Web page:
"Murray is the best kind of literary biographer" – The Financial Times.
For more information about the books of Nicholas Murray
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Winner of the 2015 Basil Bunting Award for poetry

Wednesday, 29 June 2011

Shakespeare and the Chavs

A play opening on Saturday in London about the current crisis in Greece?  It is an odd experience re-reading Shakespeare's A Midsummer Night's Dream against a background of news reports of the 'austerity measures' being inflicted on the Greeks that will, as ever, have the worst impact on the poorest.  For at the heart of the play is of course The Most Lamentable Comedy and Most Cruel Death of Pyramus and Thisbe performed by a cast of 'rude mechanicals' aka the Athens working class (carpenters, joiners, weavers, repair-men tailors, etc).  In Athinas Street in Athens, just off Omonia Square, each morning Shakespeare's "hard-handed" workers gather with the tools of their particular trade in front of them on the pavement as a sort of advertisement  – or they did last time I was there but today they are probably queueing in one of the soup-kitchens shown this week on the news bulletins.  This connects also to a debate about Owen Jones recent book (which I haven't yet read) Chavs: The Demonization of the Working Class which I gather deals with the way we represent and talk about the working class in a context of the daft belief in the media that we now live in a classless society.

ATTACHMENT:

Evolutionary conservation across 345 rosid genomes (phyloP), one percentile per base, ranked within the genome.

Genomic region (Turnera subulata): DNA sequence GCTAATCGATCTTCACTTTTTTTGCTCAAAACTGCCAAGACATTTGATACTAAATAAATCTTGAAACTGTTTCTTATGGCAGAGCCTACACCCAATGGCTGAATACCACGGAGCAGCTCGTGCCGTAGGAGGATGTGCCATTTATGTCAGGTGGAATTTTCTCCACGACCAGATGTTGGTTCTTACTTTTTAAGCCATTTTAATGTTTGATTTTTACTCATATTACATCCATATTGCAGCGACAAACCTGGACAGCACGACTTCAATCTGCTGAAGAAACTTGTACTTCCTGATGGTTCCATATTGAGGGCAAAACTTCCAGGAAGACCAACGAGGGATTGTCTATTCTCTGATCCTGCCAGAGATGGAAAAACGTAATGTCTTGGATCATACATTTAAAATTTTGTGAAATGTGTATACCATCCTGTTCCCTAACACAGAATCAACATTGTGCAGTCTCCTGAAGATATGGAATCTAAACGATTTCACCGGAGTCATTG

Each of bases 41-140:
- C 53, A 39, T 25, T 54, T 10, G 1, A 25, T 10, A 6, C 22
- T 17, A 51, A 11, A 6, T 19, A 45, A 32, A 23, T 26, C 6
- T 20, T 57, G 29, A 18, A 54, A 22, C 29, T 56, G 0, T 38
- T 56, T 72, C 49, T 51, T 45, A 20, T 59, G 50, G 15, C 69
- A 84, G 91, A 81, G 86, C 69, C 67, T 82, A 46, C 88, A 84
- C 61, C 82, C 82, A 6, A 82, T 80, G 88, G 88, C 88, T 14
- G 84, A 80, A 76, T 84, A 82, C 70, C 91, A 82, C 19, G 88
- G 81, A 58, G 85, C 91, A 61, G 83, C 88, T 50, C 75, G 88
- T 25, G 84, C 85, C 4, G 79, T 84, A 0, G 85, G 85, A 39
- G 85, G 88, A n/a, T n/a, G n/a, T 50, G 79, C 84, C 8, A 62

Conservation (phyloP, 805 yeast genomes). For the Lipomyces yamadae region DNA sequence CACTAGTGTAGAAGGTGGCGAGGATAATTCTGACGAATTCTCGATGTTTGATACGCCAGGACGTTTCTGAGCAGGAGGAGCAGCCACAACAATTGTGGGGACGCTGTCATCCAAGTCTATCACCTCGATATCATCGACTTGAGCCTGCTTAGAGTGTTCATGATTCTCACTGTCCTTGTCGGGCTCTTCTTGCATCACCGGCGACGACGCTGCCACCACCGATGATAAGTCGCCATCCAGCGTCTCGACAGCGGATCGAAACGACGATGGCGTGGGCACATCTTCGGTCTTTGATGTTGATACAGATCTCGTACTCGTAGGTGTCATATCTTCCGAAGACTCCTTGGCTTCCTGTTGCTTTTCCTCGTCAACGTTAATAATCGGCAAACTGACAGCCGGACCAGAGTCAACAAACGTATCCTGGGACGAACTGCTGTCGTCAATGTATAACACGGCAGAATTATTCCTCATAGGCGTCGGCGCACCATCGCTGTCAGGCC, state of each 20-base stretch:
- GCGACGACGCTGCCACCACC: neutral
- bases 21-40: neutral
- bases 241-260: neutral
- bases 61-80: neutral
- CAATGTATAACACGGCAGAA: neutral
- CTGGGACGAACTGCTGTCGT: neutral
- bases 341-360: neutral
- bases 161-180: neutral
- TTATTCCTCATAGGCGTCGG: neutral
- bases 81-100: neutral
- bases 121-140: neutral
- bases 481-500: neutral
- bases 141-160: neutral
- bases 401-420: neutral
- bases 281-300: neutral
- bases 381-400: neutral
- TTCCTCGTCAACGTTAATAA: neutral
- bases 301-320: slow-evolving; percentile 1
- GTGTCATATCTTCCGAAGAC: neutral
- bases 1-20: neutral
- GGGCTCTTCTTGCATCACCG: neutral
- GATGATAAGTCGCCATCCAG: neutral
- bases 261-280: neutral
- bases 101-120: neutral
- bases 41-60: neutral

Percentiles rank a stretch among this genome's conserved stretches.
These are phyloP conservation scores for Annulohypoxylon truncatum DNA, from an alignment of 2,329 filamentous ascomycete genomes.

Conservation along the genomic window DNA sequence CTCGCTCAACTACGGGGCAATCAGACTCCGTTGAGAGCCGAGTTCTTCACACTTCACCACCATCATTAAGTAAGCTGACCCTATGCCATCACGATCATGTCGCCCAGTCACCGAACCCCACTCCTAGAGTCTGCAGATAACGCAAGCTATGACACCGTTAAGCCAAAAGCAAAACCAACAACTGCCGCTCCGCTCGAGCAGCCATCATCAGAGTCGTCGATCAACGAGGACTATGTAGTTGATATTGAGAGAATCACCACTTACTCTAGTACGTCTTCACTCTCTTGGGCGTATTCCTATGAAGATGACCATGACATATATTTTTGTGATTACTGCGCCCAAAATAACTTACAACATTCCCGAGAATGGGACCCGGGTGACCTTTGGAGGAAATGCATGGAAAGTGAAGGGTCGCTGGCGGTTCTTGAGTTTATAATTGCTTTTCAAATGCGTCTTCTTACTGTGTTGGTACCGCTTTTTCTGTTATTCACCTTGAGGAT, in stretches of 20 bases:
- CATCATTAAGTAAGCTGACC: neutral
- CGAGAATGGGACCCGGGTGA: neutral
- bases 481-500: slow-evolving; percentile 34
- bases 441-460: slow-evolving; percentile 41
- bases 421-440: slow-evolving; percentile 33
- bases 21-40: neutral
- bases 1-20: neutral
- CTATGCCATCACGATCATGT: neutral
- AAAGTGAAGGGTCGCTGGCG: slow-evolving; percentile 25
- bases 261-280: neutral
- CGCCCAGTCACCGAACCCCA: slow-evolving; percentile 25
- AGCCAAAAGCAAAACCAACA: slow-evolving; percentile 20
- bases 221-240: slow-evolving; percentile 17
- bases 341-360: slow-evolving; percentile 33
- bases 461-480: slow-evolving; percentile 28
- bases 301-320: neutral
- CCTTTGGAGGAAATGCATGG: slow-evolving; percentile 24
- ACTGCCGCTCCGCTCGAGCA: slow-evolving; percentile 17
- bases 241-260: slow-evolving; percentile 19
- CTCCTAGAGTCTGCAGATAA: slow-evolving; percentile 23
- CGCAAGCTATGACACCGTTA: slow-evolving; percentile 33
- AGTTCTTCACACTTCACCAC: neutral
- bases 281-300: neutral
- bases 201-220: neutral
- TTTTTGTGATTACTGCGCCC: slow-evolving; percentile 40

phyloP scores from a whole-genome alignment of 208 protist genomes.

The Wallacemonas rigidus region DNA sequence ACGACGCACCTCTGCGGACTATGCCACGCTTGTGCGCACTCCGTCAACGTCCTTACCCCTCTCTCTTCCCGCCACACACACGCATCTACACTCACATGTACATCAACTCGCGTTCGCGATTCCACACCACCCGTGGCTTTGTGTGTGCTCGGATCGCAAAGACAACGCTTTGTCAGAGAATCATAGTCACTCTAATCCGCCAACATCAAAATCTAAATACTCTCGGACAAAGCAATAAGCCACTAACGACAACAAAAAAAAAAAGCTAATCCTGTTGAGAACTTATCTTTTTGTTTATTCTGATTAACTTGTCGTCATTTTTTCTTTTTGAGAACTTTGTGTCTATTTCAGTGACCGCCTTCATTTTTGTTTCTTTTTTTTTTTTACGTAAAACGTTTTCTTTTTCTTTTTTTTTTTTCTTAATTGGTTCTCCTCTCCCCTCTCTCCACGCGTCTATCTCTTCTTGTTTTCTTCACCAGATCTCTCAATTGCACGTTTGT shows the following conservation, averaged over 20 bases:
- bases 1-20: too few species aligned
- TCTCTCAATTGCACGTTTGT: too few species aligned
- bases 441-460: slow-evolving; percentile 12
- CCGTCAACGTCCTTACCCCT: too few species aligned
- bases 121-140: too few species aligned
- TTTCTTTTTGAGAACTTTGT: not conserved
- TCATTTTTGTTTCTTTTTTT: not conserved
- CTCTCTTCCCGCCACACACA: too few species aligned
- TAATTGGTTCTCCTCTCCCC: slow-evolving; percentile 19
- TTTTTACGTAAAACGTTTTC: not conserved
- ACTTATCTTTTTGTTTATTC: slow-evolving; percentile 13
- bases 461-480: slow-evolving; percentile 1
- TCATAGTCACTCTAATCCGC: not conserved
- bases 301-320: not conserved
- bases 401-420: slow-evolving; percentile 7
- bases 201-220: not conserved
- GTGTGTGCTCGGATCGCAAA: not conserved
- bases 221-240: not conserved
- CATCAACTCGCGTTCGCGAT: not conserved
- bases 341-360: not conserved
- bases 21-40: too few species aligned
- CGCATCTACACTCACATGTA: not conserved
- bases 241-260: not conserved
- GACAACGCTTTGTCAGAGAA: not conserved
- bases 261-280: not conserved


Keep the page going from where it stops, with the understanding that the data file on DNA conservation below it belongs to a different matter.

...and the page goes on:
Shakespeare presents his working men with humour rather than the kind of aggressive prejudice towards "chavs" that I presume Owen Jones is taking issue with.  He pokes fun at their uneducated speech, their malapropisms, their comic bombast and exaggerations, but it feels affectionate, and their play embodies the "serious" themes of the main play in a valuable way.  Apologising for the fact that a stage lion might frighten the middle class women in the audience "whose gentle hearts do fear/The smallest monstrous mouse that creeps on floor" Snug the joiner explains that he is not a real lion, just an ordinary trades unionist moonlighting as an actor for the evening.  So these are not terrifying hoodies with knives and guns on their person but mild mechanicals on a summer's evening in Athens.  They are the old-fashioned decent working class that we all love and sentimentalise but don't want to be because we want to pursue our upward mobility and dine in fancy restaurants and write literary blogs.

When the play is put on it is the aristocracy who seem to have a problem.  Hippolyta, about to be married to Theseus, Duke of Athens, is clearly a Daily Mail reader and resents having to watch these proles perform but the Duke exudes liberal tolerance from his throne and chooses the play of the "hard-handed men that work in Athens here" in preference to some other worthy options including a piece of cultural lament about dumbing-down which he decides sounds too heavy and serious for a wedding bash.  He argues that the naive art of the working men is worthy of respect: "For never anything can be amiss/When simpleness and duty tender it."  Surrounded by terrified sycophants who can hardly get their words out he appreciates the "tongue-tied simplicity" of the workers turned actors for the night.  Hippolyta doesn't share this view and continues to mutter about the quality of the performance ("This is the silliest stuff that ever I heard.") but Theseus is prepared to look for the glint in the rough diamond and to exercise a little sympathetic imagination towards their "palpable-gross play": "If we imagine no worse of them than they of themselves, they may pass for excellent men."